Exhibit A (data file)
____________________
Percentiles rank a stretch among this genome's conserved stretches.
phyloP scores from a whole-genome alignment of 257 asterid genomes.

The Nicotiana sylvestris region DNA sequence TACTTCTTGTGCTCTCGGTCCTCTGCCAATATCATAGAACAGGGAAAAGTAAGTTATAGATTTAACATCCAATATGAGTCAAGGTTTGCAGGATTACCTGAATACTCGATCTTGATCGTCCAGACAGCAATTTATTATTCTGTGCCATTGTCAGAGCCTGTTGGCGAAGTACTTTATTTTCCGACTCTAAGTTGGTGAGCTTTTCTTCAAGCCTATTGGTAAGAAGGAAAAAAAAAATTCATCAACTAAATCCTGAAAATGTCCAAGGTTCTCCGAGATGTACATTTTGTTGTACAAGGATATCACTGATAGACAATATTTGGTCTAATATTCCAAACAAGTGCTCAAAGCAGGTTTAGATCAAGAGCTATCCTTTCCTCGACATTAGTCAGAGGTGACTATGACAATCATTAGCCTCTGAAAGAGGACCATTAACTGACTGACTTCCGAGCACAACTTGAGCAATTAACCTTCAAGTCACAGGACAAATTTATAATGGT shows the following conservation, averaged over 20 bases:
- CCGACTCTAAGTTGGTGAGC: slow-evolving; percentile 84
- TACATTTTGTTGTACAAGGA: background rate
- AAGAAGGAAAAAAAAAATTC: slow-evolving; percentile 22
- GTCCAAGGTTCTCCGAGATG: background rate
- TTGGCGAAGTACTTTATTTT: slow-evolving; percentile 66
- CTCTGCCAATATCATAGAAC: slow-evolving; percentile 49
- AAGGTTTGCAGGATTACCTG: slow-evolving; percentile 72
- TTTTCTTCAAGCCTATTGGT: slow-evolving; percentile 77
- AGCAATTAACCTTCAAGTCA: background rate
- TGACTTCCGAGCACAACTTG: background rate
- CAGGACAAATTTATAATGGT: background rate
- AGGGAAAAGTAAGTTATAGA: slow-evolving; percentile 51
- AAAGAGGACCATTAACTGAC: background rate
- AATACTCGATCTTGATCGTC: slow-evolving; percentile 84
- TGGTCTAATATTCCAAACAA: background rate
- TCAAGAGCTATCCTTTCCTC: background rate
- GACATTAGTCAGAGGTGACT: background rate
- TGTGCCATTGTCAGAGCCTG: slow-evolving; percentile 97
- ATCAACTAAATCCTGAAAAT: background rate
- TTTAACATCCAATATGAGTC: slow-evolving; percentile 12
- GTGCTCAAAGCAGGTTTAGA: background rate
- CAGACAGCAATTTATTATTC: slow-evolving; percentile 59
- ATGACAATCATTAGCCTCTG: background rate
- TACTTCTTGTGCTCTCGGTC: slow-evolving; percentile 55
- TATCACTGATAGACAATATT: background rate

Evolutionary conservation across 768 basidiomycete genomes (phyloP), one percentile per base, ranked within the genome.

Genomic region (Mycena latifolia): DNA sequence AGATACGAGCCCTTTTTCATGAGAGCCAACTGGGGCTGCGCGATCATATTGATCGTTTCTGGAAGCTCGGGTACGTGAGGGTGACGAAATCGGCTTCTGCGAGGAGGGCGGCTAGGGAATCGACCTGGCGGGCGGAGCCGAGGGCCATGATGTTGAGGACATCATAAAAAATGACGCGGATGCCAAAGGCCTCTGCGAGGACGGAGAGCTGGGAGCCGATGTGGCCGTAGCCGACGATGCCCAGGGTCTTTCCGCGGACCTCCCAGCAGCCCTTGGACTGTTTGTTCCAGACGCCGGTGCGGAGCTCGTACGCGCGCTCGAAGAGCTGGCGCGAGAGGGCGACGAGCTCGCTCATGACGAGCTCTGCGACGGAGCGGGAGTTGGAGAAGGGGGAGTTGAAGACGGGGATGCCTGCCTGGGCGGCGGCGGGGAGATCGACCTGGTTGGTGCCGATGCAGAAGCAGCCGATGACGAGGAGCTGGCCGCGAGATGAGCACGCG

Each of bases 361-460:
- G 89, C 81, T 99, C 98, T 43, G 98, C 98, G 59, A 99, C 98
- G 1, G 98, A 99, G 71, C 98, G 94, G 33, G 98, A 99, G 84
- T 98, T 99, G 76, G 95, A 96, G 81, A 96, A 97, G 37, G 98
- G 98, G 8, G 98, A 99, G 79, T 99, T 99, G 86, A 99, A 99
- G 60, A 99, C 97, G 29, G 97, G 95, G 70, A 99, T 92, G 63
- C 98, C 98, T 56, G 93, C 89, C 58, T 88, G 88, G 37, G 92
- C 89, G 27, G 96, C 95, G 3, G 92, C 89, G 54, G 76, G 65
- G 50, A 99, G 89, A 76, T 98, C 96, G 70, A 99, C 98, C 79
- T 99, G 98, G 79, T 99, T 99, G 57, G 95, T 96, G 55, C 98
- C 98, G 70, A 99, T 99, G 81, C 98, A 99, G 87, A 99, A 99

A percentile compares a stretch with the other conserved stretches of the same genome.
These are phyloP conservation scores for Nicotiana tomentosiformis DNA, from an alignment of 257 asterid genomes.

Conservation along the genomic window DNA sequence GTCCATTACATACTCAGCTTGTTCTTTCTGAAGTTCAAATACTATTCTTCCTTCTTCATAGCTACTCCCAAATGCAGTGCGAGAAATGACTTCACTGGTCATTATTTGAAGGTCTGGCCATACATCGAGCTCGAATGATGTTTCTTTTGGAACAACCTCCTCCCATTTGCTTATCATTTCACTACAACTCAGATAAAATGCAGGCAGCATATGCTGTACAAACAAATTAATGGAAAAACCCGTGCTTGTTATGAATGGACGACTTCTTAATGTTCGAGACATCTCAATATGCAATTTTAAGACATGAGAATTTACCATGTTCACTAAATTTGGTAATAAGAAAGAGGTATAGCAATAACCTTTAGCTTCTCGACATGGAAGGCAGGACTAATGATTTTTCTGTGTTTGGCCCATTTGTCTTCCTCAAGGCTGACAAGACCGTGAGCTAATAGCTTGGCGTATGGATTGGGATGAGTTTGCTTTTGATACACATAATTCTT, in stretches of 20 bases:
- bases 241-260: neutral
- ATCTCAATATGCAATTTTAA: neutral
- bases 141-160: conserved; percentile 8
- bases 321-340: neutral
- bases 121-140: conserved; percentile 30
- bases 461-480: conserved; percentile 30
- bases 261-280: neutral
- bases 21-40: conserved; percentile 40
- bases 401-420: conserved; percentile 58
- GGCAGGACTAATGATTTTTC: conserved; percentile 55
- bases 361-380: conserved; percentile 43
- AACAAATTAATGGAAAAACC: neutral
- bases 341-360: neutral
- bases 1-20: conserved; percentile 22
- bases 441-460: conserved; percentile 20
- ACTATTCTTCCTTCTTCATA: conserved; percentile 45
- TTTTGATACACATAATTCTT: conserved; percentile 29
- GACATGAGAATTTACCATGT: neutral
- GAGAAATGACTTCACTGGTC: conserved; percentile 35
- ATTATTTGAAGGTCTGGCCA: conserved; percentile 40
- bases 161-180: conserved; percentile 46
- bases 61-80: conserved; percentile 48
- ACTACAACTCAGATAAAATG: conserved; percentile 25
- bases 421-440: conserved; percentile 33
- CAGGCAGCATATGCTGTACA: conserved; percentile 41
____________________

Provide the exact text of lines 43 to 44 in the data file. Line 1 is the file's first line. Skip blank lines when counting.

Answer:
These are phyloP conservation scores for Nicotiana tomentosiformis DNA, from an alignment of 257 asterid genomes.

Conservation along the genomic window DNA sequence GTCCATTACATACTCAGCTTGTTCTTTCTGAAGTTCAAATACTATTCTTCCTTCTTCATAGCTACTCCCAAATGCAGTGCGAGAAATGACTTCACTGGTCATTATTTGAAGGTCTGGCCATACATCGAGCTCGAATGATGTTTCTTTTGGAACAACCTCCTCCCATTTGCTTATCATTTCACTACAACTCAGATAAAATGCAGGCAGCATATGCTGTACAAACAAATTAATGGAAAAACCCGTGCTTGTTATGAATGGACGACTTCTTAATGTTCGAGACATCTCAATATGCAATTTTAAGACATGAGAATTTACCATGTTCACTAAATTTGGTAATAAGAAAGAGGTATAGCAATAACCTTTAGCTTCTCGACATGGAAGGCAGGACTAATGATTTTTCTGTGTTTGGCCCATTTGTCTTCCTCAAGGCTGACAAGACCGTGAGCTAATAGCTTGGCGTATGGATTGGGATGAGTTTGCTTTTGATACACATAATTCTT, in stretches of 20 bases: